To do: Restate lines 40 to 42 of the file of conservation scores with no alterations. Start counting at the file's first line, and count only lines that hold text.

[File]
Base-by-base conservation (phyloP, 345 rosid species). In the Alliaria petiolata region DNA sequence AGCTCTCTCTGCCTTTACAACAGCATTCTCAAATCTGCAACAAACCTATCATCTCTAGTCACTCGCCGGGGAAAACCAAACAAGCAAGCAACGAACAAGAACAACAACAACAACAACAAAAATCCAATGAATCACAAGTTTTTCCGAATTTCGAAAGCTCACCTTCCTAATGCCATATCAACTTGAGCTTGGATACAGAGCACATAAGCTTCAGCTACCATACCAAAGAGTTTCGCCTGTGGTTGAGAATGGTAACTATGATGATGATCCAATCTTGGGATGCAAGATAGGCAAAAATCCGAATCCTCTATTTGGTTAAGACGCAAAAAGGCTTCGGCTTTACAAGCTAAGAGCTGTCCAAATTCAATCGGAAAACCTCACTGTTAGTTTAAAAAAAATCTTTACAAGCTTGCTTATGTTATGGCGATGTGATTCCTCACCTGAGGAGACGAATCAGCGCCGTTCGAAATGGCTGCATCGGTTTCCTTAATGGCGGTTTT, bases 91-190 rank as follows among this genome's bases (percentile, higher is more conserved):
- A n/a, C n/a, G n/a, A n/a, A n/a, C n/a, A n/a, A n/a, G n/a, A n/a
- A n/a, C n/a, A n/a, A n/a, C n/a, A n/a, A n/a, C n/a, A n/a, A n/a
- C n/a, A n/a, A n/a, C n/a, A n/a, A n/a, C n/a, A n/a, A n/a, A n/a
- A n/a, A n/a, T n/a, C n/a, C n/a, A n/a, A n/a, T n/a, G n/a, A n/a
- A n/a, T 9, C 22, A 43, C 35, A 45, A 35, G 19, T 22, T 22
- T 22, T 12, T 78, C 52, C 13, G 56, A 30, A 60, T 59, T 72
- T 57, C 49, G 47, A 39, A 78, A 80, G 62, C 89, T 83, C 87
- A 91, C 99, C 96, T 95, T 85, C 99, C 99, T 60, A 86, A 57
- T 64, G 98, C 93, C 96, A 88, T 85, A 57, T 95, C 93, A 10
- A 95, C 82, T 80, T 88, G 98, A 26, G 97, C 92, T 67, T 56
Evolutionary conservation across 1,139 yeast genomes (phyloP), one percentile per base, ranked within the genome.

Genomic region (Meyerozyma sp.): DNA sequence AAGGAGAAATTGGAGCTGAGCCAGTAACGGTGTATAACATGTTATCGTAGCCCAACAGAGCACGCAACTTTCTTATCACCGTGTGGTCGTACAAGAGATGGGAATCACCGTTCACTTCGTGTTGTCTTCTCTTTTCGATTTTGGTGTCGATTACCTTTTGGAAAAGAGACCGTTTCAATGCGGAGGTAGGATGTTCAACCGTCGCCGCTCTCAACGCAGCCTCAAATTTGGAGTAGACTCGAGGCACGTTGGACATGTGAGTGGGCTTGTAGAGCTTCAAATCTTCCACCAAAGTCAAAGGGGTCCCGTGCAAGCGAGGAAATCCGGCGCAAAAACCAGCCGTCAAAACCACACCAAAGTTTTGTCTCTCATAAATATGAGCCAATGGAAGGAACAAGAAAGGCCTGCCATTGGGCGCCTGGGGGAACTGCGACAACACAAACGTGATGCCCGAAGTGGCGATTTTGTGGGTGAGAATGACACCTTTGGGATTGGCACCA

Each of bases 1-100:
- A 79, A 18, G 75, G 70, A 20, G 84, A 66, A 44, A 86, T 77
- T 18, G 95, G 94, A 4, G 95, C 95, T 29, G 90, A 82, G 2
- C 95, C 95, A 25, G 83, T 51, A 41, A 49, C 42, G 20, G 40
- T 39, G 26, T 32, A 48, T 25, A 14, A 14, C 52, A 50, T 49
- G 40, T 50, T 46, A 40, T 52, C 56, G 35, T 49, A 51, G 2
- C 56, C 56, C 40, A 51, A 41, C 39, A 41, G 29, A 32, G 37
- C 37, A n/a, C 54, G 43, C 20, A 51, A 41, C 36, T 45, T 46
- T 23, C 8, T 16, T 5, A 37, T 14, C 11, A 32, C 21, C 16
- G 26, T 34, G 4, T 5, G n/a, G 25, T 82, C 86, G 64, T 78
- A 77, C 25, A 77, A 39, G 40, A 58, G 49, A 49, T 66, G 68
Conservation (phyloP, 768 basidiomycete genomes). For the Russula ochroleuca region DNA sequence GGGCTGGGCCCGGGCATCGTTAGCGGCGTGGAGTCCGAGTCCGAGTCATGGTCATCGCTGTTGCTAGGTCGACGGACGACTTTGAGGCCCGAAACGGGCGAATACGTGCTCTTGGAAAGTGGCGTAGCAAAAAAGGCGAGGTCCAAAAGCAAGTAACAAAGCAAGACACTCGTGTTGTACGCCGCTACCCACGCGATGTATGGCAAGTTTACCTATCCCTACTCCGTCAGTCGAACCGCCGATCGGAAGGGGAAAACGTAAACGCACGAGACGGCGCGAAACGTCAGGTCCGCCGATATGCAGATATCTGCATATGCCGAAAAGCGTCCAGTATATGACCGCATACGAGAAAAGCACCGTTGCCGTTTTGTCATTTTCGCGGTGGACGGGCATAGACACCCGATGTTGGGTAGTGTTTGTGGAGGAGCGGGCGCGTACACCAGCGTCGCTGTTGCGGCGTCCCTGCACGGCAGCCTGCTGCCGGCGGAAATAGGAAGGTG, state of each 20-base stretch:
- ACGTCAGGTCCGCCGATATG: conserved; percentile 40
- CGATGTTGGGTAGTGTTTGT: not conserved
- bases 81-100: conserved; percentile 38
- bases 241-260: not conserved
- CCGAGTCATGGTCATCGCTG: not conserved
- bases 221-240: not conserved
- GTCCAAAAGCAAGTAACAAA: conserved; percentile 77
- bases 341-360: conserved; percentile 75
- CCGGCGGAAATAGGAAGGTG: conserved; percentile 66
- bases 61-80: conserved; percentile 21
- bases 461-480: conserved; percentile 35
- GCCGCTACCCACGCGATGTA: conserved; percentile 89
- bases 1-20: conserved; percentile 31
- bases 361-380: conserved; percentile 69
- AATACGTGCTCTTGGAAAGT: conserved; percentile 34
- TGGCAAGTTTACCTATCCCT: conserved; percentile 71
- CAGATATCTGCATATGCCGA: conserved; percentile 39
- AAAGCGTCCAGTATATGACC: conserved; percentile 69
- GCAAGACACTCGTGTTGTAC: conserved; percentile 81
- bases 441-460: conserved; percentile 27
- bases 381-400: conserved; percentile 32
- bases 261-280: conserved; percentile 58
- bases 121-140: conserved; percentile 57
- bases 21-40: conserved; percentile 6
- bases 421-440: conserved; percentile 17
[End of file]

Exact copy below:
- AATACGTGCTCTTGGAAAGT: conserved; percentile 34
- TGGCAAGTTTACCTATCCCT: conserved; percentile 71
- CAGATATCTGCATATGCCGA: conserved; percentile 39